Many households in the UK are in need of more space, that’s why so many people choose to have extensions added to their properties in order to create more light, space, and connection to outdoor areas.
Planning an extension should be exciting, allowing you to dream about all the extra space you will have for your home.
Problems often get in the way, though, Planning permission is usually a big one.
We’ve put together everything you need to consider when planning an extension for your home.
What’s The Largest Size For Extensions Without Gaining Planning Permission?
The first point on our list is the focus of this guide, what size can extensions be without having planning permission?
It’s a big question on many people’s minds.
In general, a single-story extension can’t extend further than the back wall of what’s called the ‘original house’ by any more than four metres to a house that is detached.
Or if it is more than three metres for all other houses.
The phrase ‘original house’ means its original design e.g. when the house was built.
It can also mean as it appeared on July 1st 1948.
Is It Possible To Extend A House By Six Metres?
Luckily, the strictness of planning permission in England was relaxed in 2019, meaning that extensions for single storeys that are not on designated land or sites of specific interest will not need the planning permission.
You just need to make sure that glazed building extensions for houses that are attached do not exceed six metres, or eight metres for houses that are detached.
Do You Need To Consult Your Neighbours For The Planning Permission?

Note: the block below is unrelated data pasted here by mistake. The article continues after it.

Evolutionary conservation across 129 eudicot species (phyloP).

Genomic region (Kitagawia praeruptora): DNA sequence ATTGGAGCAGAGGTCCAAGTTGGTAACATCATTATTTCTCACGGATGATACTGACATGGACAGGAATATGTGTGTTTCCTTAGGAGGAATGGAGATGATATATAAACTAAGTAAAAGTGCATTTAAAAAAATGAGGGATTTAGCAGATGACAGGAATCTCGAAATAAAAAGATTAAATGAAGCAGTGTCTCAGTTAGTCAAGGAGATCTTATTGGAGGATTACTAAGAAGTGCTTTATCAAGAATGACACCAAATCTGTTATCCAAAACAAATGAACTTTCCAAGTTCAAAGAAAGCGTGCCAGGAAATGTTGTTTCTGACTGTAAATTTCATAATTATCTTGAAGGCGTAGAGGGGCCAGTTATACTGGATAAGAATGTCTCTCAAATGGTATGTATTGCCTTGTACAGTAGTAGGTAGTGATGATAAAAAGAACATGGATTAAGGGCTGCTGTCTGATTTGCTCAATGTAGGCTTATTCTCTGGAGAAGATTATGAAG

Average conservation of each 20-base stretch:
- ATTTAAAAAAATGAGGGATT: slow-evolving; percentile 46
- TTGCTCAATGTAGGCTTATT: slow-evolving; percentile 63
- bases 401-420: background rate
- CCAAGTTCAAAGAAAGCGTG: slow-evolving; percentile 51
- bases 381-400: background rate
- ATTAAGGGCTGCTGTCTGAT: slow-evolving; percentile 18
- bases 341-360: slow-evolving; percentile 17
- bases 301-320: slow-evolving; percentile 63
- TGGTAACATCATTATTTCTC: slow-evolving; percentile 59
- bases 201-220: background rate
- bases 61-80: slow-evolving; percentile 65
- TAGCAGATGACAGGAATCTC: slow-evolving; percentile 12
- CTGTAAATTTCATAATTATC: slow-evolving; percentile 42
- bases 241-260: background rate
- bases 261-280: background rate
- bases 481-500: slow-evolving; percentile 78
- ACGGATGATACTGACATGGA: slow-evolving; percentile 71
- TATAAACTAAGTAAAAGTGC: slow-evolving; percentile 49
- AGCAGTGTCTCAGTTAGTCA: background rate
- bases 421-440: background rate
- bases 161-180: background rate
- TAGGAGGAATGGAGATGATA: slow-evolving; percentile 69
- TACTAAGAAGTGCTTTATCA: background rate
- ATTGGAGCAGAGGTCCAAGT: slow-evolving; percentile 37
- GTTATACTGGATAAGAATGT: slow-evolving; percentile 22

The short answer is yes.
The Neighbour Consultation Scheme (sometimes called prior notification) means that you have to provide your immediate neighbours with 21 days to decide whether they want to make an objection to your extension project or not.
However, they have to give valid reasoning for their opposition.
So don’t think it’s just your neighbours disliking you.
If your neighbours do give you permission, the local authorities also have 21 days after that to confirm the project.
Are There Regulations With A Single-Story Extension?
The slight differences between building and planning regulations are sometimes hard to understand if you’re not familiar with these processes.
The point of planning regulations is because we need to make sure that our cities, countryside, and towns develop in a way that lessens the impact on the natural and metropolitan environment.
On the other hand, building regulations are all about setting standards in regard to the construction and design of extensions,.
This ensures that they are safe and secure.
Building regulations could be needed if a glazed extension does not have a translucent roof of 70%.
The other features that may mean building regulations are required include:
- 50% glass coverage on walls that are newly constructed, if the area of the internal floor exceeds 30 square metres
- if the extension isn’t sited to ground level
- If it has no barrier (doors) that is between the primary building or house.
Is Planning Permission Needed To Extend Upwards?
There is more and more demand for housing in the UK.
That’s why the government granted new powers in 2020 to allow English homeowners to extend upwards without needing planning permission in full.
These new powers allow up to two additional storeys.
- With the exception of houses that were built between 2nd July 1948 and 29th October 2018
- Houses that are detached with two storeys or more
- Terraced or semi-detached houses, for which you can build three and a half metres higher than the houses that are attached
You must think about the impact on your neighbours and the overall appearance of your new extension.
It’s also required to give prior notification, and tradespeople will also need to follow regulations for the required building.